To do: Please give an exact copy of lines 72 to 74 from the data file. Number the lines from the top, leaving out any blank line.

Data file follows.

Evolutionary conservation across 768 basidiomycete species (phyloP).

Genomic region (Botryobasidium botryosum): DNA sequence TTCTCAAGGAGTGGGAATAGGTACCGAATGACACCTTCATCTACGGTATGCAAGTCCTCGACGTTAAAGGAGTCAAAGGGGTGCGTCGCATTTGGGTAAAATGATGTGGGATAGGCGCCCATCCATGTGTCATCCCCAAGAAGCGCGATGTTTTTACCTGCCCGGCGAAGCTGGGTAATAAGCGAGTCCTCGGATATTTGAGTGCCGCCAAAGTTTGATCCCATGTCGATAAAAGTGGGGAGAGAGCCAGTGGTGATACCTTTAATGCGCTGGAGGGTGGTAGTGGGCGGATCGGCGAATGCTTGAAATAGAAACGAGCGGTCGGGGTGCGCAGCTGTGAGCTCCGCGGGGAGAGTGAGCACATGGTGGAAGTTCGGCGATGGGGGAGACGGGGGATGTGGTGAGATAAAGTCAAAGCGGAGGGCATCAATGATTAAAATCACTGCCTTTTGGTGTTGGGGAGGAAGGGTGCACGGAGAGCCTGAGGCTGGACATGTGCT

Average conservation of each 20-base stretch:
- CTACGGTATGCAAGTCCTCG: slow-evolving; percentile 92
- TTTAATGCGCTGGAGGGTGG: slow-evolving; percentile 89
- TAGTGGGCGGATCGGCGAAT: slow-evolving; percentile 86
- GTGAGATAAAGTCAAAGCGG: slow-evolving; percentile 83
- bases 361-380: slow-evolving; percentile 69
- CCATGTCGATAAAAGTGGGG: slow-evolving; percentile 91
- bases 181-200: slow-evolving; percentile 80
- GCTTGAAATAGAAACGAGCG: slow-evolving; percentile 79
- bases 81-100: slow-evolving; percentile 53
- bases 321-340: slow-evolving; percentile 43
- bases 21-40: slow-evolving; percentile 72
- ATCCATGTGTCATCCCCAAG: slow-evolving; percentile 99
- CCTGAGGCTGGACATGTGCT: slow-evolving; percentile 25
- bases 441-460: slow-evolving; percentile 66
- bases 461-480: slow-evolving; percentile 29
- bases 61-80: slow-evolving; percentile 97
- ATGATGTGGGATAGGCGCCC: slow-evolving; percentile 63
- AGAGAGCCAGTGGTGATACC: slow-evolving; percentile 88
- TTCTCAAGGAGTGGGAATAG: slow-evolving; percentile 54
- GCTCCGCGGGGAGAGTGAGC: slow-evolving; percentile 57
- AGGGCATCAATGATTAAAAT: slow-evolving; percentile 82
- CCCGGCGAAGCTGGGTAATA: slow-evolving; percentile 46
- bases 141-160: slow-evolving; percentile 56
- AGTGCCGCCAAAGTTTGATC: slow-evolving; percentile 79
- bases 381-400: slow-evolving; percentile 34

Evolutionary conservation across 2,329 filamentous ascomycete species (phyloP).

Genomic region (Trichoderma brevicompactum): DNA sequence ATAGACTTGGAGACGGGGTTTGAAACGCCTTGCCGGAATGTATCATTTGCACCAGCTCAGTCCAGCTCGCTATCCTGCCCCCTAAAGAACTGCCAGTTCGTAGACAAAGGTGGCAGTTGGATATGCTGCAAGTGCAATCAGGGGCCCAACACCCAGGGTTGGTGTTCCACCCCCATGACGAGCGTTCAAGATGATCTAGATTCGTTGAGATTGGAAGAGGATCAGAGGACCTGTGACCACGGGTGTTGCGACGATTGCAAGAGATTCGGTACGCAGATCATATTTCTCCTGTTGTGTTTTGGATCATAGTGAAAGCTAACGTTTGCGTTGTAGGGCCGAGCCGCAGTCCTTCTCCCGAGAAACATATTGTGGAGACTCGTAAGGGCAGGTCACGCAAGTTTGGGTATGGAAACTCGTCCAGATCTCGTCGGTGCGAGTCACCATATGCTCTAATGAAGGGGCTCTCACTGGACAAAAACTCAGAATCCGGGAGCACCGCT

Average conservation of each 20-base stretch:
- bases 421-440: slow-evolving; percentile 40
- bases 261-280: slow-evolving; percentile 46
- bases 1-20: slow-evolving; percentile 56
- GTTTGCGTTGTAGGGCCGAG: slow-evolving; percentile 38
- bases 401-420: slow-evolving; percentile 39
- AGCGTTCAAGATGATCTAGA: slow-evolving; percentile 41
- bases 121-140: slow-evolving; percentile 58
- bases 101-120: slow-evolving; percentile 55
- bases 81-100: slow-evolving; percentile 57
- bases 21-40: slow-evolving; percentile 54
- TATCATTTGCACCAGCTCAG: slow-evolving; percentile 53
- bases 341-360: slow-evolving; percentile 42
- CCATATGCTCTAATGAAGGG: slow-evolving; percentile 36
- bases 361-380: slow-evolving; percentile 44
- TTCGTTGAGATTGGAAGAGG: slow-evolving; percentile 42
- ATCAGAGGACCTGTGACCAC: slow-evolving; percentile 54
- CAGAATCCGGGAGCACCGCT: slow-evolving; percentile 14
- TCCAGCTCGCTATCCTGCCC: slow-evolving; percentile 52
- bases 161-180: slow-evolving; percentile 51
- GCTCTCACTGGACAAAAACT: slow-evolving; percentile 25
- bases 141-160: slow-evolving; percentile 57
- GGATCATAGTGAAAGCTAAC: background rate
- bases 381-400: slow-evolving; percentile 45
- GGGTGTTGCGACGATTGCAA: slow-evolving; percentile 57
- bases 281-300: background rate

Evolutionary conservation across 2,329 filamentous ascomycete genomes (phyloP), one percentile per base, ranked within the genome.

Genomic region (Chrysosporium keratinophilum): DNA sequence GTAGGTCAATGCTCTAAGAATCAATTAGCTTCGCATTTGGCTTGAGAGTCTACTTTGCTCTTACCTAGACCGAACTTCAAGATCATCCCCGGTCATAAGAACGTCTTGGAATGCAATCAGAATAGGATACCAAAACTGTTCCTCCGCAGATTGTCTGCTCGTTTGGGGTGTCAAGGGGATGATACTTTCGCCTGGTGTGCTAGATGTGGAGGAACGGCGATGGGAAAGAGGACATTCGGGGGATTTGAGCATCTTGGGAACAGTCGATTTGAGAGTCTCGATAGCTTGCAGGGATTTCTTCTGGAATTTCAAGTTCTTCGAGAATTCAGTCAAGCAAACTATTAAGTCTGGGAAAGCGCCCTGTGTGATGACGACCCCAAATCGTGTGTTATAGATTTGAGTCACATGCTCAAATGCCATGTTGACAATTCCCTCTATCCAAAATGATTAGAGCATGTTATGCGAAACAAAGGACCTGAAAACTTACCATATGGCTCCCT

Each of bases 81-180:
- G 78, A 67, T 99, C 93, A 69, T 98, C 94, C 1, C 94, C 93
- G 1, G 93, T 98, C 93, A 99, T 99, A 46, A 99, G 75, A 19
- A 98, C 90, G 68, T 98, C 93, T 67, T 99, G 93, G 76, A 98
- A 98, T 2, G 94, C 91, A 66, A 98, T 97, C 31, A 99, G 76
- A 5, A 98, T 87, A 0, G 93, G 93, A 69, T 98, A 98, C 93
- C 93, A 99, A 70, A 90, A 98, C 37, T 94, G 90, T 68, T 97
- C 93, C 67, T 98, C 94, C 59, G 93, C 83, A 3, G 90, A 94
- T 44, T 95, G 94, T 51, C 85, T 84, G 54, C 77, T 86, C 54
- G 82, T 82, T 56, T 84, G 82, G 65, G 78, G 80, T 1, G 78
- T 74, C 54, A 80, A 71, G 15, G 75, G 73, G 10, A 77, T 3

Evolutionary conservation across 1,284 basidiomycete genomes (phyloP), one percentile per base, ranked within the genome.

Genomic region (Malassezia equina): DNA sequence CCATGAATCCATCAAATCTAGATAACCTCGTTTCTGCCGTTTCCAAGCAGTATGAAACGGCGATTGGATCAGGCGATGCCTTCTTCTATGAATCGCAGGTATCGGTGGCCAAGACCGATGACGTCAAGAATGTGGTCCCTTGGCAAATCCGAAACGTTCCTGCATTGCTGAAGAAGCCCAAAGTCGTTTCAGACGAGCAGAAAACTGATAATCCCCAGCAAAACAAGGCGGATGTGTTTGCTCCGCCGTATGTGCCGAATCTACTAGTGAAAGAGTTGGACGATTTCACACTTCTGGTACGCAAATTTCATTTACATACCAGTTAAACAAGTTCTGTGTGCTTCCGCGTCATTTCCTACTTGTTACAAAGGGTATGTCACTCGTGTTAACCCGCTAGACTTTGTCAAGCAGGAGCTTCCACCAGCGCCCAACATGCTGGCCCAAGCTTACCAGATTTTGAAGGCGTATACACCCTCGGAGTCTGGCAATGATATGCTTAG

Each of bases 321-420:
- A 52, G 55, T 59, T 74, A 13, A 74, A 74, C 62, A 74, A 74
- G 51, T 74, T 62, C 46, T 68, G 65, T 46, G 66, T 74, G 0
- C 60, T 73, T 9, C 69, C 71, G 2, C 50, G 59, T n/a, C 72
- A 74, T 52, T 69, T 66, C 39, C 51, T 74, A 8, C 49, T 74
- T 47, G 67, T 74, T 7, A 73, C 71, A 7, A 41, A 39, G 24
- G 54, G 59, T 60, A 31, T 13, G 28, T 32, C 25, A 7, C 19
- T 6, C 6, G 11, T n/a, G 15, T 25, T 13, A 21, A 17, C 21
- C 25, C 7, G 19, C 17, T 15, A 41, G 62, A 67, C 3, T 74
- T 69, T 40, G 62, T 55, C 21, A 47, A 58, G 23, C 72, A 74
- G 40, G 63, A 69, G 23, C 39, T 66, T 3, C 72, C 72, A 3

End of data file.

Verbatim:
Each of bases 321-420:
- A 52, G 55, T 59, T 74, A 13, A 74, A 74, C 62, A 74, A 74
- G 51, T 74, T 62, C 46, T 68, G 65, T 46, G 66, T 74, G 0